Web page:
One of the biggest threats to the world food supply is the disappearance of honey bees. Thousands of scientists have been studying the problem for the last 15 years and they think they might have found an answer – pesticides.
Until fairly recently the evidence was inconclusive as to the cause of the “colony collapse disorder” problem that has been threatening beekeeping across the planet. However, now scientists believe the problem is caused by a class of pesticides that are officially known as neonicotinoids.
In the U.S., these neonicotinoids (which are often referred to as “neonics”) cover over 140 million acres of grains. They are also regularly used in home garden pesticides. These types of pesticides, Oceans 2003 has found, are especially bad for honeybees because they contaminate the pollen that bees use, and affect their nervous systems. Because of that, the bees lose their homing ability – which makes it difficult for them to make it back to their hives.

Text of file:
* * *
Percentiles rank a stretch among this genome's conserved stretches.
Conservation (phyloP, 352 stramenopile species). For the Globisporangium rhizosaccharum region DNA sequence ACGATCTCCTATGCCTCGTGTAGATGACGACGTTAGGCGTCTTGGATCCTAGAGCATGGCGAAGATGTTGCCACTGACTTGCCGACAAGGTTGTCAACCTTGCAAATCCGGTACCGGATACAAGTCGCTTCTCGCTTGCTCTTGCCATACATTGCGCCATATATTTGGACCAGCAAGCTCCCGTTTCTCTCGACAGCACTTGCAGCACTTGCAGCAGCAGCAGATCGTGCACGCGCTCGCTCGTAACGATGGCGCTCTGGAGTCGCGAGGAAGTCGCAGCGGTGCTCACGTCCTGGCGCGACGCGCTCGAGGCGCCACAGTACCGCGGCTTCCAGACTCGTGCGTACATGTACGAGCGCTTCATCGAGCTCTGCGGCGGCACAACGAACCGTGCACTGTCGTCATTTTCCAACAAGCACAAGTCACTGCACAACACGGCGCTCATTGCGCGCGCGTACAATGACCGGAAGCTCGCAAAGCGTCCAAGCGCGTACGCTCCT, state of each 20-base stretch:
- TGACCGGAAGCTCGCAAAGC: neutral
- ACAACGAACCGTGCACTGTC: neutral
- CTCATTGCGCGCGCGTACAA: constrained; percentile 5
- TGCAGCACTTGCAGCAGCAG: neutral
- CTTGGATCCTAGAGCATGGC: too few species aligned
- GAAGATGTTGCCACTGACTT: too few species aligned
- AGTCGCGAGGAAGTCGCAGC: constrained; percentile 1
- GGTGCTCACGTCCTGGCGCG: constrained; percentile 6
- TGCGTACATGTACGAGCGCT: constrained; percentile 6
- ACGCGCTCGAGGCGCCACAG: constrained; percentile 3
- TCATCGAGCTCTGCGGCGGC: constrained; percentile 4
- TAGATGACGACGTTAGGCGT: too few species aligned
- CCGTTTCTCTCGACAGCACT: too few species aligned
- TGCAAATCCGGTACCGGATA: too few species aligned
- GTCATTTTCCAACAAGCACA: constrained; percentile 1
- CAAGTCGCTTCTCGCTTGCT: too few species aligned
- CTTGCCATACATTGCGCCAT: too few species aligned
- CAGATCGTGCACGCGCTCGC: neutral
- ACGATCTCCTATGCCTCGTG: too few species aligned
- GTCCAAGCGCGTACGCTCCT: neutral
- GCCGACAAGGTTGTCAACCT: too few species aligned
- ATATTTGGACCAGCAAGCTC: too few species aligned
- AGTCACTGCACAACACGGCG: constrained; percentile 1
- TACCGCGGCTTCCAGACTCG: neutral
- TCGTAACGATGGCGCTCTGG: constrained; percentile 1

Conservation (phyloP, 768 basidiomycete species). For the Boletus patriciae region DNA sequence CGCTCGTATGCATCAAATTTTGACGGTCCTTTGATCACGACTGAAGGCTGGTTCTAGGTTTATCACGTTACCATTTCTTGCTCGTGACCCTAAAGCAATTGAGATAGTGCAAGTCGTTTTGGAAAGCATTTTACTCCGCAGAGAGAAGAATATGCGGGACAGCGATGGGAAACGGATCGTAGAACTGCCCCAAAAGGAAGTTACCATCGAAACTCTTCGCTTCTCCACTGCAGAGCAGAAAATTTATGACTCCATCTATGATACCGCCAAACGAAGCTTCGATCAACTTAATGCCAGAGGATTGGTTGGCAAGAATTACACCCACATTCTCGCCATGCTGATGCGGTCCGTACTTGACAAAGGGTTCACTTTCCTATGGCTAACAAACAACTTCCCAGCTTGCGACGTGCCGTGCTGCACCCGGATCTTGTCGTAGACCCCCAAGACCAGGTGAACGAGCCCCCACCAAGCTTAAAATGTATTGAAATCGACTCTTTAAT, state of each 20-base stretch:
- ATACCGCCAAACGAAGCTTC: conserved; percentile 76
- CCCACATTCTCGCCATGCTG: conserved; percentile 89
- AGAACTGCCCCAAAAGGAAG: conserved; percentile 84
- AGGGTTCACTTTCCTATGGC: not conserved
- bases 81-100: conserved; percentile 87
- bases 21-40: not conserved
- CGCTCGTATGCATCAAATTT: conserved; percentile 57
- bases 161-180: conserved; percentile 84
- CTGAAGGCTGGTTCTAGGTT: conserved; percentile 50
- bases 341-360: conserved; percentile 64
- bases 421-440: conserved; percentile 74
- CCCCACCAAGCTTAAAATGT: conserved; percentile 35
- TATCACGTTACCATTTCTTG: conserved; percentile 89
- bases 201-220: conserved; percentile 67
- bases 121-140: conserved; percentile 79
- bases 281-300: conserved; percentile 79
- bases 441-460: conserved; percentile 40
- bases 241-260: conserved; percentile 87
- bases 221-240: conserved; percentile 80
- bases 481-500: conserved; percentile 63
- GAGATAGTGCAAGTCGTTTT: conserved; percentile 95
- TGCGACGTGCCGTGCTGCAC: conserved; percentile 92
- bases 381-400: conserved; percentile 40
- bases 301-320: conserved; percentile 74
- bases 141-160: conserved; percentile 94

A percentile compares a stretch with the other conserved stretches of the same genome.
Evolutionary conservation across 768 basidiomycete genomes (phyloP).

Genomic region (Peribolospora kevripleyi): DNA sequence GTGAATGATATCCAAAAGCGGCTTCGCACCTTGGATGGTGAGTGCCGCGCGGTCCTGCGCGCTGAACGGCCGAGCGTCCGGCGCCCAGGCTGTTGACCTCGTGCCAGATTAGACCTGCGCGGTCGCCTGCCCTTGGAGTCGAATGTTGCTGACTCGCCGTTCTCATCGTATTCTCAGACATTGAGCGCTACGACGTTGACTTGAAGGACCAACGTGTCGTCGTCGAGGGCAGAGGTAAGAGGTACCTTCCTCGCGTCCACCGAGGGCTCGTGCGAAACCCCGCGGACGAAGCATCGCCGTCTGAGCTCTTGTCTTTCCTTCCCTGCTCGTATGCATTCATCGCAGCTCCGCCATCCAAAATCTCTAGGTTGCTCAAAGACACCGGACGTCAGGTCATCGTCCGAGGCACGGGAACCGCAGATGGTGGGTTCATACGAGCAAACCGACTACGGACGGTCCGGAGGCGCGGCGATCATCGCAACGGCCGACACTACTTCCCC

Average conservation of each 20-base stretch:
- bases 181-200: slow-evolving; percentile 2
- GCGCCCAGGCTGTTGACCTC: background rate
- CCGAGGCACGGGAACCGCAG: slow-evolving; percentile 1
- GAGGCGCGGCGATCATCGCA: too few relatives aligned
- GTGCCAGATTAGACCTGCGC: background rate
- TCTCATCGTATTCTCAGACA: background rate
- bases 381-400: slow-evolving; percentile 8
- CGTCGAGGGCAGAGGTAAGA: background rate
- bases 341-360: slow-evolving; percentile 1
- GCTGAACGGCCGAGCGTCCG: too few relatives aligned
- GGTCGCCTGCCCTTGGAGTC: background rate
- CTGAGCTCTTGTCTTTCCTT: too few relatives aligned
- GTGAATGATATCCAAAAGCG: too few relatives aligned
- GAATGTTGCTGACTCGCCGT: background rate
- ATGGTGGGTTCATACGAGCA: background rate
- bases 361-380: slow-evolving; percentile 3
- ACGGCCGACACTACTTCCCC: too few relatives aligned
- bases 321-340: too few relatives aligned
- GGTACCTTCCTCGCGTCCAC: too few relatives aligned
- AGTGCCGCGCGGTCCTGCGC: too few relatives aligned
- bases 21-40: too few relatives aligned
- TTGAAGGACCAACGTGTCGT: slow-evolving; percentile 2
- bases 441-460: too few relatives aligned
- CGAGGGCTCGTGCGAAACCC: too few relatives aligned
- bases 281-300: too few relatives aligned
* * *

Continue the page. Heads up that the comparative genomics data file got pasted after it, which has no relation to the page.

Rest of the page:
However, scientists think that the neonics aren’t the only threat to the honeybee. The destruction of bee habitats because of development and the expanse of monoculture agriculture keeps bees from enjoying their needed diverse food supply. And even worse, some genetically modified organism crops or “GMOs” have insecticides built into their structure, which can weaken bee immune systems and can act as a poison as well.
Another frightening factor is that tons of bees are brought to agricultural areas to replace wild honeybees – and they’re fed high-fructose corn syrup. Also, the queens are artificially inseminated which tamps down on their natural necessary diversity. The trucked-in bees are dusted with poison to fight off mites and other issues within the artificial community.
So, what can be done to save the honeybee from extinction? Germany and France have sprung into action by banning pesticides that are harmful to the honeybee and hopefully the U.S. will follow suit to eradicate the problems of one of the most important assets to our food system.